College of Science faculty, staff, and graduate students have earned a record-breaking number of honors at University Day, a celebratory launch to the academic year featuring an annual awards ceremony. Science winners amassed an impressive 11 awards, beating the previous record of seven and garnering the most of any college across Oregon State.
Shaping challenges into opportunities is what chemistry Ph.D. student Abdikani Omar Farah has done nearly all of his life. After growing up in East Africa and experiencing firsthand what it meant to lack access to medicine, Farah now wants to use his career to fill this drug scarcity and give back to his communities.
Eleanor Feingold, a statistical geneticist and associate dean with nearly 20 years of leadership experience at the University of Pittsburgh, has been named dean of Oregon State University’s College of Science. She will start Oct. 31.
Prestigious awards and the ultimate recycling: Oregon State professor spearheads chemistry innovations
Oregon State University Professor May Nyman received the prestigious F. Albert Cotton Award in Synthetic Inorganic Chemistry from the American Chemical Society.
Seed funding from the College of Science Research and Innovation Seed (SciRIS) program continues to bolster ambitious and expansive research projects across biomedical science, fluid dynamics, quantum mechanics and more.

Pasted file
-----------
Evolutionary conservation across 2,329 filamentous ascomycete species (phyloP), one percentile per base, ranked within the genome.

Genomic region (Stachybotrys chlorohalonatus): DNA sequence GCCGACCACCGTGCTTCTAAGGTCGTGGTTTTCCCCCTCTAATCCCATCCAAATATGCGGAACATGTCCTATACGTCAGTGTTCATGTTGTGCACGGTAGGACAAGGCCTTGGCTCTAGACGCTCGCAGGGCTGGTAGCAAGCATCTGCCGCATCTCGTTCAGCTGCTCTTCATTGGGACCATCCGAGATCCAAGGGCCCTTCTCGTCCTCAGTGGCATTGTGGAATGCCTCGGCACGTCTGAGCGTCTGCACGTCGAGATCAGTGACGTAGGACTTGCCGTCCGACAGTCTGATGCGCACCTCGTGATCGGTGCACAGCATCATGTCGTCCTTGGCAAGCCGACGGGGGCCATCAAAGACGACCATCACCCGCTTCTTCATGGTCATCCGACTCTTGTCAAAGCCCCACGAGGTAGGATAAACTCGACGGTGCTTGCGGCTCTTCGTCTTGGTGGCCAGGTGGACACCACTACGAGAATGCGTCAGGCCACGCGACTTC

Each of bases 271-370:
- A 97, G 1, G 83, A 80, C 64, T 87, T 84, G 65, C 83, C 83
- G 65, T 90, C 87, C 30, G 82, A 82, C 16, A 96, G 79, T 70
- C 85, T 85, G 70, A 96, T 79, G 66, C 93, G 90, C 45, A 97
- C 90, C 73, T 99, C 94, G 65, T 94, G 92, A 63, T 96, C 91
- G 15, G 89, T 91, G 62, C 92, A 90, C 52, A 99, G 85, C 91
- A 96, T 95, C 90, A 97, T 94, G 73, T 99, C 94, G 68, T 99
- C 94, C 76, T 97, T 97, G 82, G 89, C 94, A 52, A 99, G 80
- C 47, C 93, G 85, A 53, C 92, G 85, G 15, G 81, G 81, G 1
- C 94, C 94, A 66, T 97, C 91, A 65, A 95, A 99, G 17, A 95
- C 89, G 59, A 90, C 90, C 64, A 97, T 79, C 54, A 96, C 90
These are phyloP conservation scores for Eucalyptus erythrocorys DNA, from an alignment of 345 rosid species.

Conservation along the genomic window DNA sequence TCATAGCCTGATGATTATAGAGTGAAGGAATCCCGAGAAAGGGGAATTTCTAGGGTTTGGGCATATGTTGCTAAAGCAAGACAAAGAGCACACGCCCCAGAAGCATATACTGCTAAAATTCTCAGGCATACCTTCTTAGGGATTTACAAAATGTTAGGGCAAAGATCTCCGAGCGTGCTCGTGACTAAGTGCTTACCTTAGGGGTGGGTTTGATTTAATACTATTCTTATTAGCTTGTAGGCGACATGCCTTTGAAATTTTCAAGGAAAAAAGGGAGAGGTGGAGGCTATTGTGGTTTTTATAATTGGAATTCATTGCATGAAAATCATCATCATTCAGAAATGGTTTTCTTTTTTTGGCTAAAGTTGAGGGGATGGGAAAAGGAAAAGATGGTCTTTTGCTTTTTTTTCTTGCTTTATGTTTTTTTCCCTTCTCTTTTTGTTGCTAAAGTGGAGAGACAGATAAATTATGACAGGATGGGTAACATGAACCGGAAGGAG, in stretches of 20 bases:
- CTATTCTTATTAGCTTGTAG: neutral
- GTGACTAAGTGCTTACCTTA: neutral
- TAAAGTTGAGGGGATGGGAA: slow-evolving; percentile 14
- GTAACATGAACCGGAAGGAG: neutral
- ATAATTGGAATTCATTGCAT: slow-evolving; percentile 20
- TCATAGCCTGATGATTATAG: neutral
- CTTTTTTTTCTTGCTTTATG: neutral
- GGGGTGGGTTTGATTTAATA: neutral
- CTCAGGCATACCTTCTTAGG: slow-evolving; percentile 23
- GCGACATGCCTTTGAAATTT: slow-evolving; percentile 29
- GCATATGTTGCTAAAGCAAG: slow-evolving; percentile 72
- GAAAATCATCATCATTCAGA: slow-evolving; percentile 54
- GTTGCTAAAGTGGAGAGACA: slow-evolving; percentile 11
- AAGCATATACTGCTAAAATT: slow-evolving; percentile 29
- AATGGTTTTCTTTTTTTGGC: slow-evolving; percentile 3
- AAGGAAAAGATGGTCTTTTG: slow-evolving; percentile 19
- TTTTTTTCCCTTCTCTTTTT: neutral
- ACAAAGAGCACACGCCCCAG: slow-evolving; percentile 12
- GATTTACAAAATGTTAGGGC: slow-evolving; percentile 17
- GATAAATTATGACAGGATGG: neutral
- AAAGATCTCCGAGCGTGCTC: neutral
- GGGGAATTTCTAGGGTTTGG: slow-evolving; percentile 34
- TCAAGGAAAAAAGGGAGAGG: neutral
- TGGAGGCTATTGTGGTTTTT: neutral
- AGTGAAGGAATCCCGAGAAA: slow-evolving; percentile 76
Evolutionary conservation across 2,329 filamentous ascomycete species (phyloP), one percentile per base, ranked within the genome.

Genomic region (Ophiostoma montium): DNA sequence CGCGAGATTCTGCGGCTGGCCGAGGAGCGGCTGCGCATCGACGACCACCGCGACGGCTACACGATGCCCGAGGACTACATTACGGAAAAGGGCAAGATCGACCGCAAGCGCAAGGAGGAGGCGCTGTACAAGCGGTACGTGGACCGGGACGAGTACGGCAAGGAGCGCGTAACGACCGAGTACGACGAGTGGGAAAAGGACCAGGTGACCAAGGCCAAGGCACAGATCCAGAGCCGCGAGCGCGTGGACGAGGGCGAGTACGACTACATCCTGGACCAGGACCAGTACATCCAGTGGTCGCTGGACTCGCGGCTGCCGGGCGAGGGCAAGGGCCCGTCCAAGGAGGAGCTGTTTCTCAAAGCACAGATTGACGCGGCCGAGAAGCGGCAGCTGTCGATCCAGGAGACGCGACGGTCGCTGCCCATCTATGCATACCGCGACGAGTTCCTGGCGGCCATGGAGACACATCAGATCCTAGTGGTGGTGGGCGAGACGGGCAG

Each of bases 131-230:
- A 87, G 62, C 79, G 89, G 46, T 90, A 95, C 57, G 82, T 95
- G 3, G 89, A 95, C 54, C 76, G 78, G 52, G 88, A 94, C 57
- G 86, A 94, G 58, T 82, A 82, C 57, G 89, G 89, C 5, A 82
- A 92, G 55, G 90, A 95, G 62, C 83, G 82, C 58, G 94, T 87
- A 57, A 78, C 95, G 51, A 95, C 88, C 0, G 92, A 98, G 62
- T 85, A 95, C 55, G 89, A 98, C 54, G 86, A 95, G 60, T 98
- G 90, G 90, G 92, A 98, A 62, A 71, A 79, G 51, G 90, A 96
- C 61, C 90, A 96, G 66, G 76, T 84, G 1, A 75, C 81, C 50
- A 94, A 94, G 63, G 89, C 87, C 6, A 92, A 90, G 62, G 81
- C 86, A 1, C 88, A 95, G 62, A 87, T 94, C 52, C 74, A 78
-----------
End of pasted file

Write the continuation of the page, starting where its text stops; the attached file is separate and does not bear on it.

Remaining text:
The College of Science gathers to recognize excellence at the 2021-22 Teaching and Advising Awards.
Oregon State funds more high-impact undergraduate research experiences than any other university in the state.
The College of Science will graduate 670 undergraduate students with baccalaureate degrees in 2020-21, including 68 Honors graduates.
The College of Science awarded two interdisciplinary teams funding to pursue promising leads in mental health and cancer research. One team will investigate the role of the gut-brain axis on sex differences in anxiety, and another will explore ways to develop an synthetic version of HHT-- a rare plant alkaloid that is showing great promise in the development of new medicines for multiple forms of cancer.
Congratulations to the following faculty for receiving promotions and /or tenure for the 2019-2020 academic year.
How are devastating plant diseases spread? Is there a better way to predict HIV prevalence in a city? How can we detect toxic algae blooms before they occur? And which of the thousands of metal-organic frameworks can be used for storing and separating gases, like CO2 from industrial plants? Four faculty members received College of Science Research and Innovation Seed (SciRIS-II) awards this February to pursue answers to these questions over the course of the next year.